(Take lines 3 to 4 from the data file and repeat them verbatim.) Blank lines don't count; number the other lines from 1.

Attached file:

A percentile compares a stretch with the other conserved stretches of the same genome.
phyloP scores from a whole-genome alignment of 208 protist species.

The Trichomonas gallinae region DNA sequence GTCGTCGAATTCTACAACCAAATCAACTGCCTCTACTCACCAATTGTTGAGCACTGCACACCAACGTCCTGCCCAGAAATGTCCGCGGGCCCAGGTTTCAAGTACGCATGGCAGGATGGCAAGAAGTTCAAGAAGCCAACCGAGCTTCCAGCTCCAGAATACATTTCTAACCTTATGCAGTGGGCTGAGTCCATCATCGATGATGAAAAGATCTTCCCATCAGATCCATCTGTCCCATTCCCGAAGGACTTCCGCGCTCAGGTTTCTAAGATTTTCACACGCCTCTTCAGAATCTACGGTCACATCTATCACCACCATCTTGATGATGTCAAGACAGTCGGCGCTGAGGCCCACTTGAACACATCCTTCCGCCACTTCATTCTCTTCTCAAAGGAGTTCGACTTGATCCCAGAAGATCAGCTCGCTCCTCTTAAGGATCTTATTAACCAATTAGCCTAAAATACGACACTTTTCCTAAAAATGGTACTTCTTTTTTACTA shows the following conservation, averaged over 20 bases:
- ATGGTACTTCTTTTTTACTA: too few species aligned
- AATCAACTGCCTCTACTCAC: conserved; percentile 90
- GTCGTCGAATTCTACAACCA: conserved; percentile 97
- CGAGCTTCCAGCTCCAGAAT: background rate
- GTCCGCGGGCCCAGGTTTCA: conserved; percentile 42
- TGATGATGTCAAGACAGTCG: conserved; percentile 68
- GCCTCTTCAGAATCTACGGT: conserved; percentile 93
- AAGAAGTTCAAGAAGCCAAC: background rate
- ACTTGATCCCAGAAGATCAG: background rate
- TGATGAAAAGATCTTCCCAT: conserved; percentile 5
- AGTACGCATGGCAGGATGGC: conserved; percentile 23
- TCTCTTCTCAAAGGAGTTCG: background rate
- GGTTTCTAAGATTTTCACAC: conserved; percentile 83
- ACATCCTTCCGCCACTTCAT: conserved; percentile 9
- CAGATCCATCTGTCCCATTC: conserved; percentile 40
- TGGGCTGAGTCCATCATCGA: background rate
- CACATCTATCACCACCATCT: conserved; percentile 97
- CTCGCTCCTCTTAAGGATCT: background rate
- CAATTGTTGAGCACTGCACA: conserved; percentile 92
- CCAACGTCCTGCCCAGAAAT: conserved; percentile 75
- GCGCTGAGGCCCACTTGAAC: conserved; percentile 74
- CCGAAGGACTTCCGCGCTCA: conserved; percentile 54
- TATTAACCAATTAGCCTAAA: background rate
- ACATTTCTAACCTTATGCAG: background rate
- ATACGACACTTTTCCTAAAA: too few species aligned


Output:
The Trichomonas gallinae region DNA sequence GTCGTCGAATTCTACAACCAAATCAACTGCCTCTACTCACCAATTGTTGAGCACTGCACACCAACGTCCTGCCCAGAAATGTCCGCGGGCCCAGGTTTCAAGTACGCATGGCAGGATGGCAAGAAGTTCAAGAAGCCAACCGAGCTTCCAGCTCCAGAATACATTTCTAACCTTATGCAGTGGGCTGAGTCCATCATCGATGATGAAAAGATCTTCCCATCAGATCCATCTGTCCCATTCCCGAAGGACTTCCGCGCTCAGGTTTCTAAGATTTTCACACGCCTCTTCAGAATCTACGGTCACATCTATCACCACCATCTTGATGATGTCAAGACAGTCGGCGCTGAGGCCCACTTGAACACATCCTTCCGCCACTTCATTCTCTTCTCAAAGGAGTTCGACTTGATCCCAGAAGATCAGCTCGCTCCTCTTAAGGATCTTATTAACCAATTAGCCTAAAATACGACACTTTTCCTAAAAATGGTACTTCTTTTTTACTA shows the following conservation, averaged over 20 bases:
- ATGGTACTTCTTTTTTACTA: too few species aligned